• chriswilson

    @Phuket2

    Ah I see. Good to know. I tried this and it got me a nice transparent background to my widget, but of course setting alpha to zero would do the same thing!

    I was basing this on the Swift iOS colours (UIColor class which has a UIColor.clear) rather than CSS. I’m not sure if this is what is going on behind the scenes of the UI module though.

    posted in Pythonista read more
  • chriswilson

    @Phuket2

    Regarding the clear background thing: I’ve just started playing with the Today Widget as well and I used this code to load a standard PYUI file (as might be done for a normal script). It also sets a clear background. I hope it’s helpful!

    v = ui.load_view()
    v.background_color = ui.set_color("clear")
    appex.set_widget_view(v)
    

    posted in Pythonista read more
  • chriswilson

    Well done @omz!

    posted in Pythonista read more
  • chriswilson

    Seconded! Thanks omz!

    posted in Pythonista read more
  • chriswilson

    @edsuom
    This is great. Thanks!

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  • chriswilson

    Thanks @ccc

    Happy Christmas all!

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  • chriswilson

    @lance1994

    @ccc has been a big help on my journey too! :)

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  • chriswilson

    The hitbox you created is just a Rect() object, which is simply coordinates and not actually something rendered on the screen. You could make a Shapenode() or SpriteNode() of the same size which would be visible.

    I'm not at my computer just now, but can show some code later if you like.

    posted in Pythonista read more
  • chriswilson

    @Webmaster4o I'm starting to learn JS now, so hopefully it won't be a problem!

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  • chriswilson

    @Webmaster4o Looks great! I'll check it out.

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  • chriswilson

    I'm currently learning flask and hoping to make a web app that will pull user-selected data from a MySQL database.

    Graphing the data would be great, and I have just discovered Bokeh and Plotly, both of which have Python APIs. I am not familiar (yet) with Matplotlib.

    Has anyone any experience of using any of these options (particularly within Flask)?

    posted in Pythonista read more
  • chriswilson

    @happy_variable @bistrot

    I have gone through this process a few months ago and can give you some tips if you like. The Xcode template itself is great but there might be a few things need sorting out to get it to work (depending on the complexity of the app).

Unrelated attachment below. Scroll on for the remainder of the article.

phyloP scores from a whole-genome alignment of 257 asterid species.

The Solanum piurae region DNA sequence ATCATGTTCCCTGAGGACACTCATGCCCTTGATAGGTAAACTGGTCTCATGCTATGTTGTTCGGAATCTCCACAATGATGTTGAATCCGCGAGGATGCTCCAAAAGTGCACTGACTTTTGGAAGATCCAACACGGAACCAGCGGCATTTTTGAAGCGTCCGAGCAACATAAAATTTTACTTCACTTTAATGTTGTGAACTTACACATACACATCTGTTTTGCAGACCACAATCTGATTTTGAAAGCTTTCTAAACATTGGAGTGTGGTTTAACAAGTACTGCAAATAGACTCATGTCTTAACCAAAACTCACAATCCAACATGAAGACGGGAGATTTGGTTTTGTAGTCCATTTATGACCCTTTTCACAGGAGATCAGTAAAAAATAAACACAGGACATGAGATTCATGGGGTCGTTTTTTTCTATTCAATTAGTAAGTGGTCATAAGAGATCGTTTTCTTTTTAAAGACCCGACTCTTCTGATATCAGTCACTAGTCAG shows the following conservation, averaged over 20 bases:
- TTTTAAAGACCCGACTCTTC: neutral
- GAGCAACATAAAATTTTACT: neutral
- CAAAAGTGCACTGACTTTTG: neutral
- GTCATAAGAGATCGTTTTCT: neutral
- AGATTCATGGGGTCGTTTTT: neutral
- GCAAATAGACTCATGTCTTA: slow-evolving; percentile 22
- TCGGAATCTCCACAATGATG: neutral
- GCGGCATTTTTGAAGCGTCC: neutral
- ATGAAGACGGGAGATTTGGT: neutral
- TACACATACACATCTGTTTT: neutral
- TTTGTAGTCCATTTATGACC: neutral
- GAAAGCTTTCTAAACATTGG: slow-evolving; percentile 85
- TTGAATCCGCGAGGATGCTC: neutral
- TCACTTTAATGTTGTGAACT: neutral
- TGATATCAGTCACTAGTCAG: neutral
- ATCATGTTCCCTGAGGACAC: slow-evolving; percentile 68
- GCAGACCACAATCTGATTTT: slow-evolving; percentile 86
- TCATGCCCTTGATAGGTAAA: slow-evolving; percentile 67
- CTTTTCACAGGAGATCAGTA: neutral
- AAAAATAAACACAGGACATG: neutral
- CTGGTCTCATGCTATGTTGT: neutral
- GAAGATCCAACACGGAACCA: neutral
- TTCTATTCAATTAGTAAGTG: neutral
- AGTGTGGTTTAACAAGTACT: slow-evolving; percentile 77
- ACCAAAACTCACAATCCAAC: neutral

You do have to make sure the app adapts to the screen sizes of different devices, as Apple will turn it down otherwise.

    Also, I might be wrong, but because the Python code is essentially inside a wrapper, you cannot interact with Apple frameworks like GameCentre etc (I'm open to being corrected on this - maybe it just takes some clever code).

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  • chriswilson

    This code will present a very basic button that will run the matplotlib stuff when pressed. No pyui file used here.

    As I mentioned, the matplotlib graph appears in the console rather than the UI. You might need to use a different UI element to display a matplotlib graph (maybe a ui.ImageView()) but I'm not sure of the specifics as regards working with matplotlib.

    import ui
    import matplotlib.pyplot as plt
    from random import choice, randint
    
    def button_tapped(sender):
        button.title = "Tapped!"
        show_walk()
    
    def fill_x_values(walk_length):
        x_values = [0]
        points = walk_length
        while len(x_values) < points:
            x_direction = choice([1, -1])
            x_distance = choice([1, 2, 3, 4])
            x_step = x_direction * x_distance
            next_x = x_values[-1] + x_step
            x_values.append(next_x)
        return x_values
    
    def fill_y_values(walk_length):
        y_values = [0]
        points = walk_length
        while len(y_values) < points:
            y_direction = choice([1, -1])
            y_distance = choice([1, 2, 3, 4])
            y_step = y_direction * y_distance
            next_y = y_values[-1] + y_step
            y_values.append(next_y)
        return y_values
    
    def show_walk():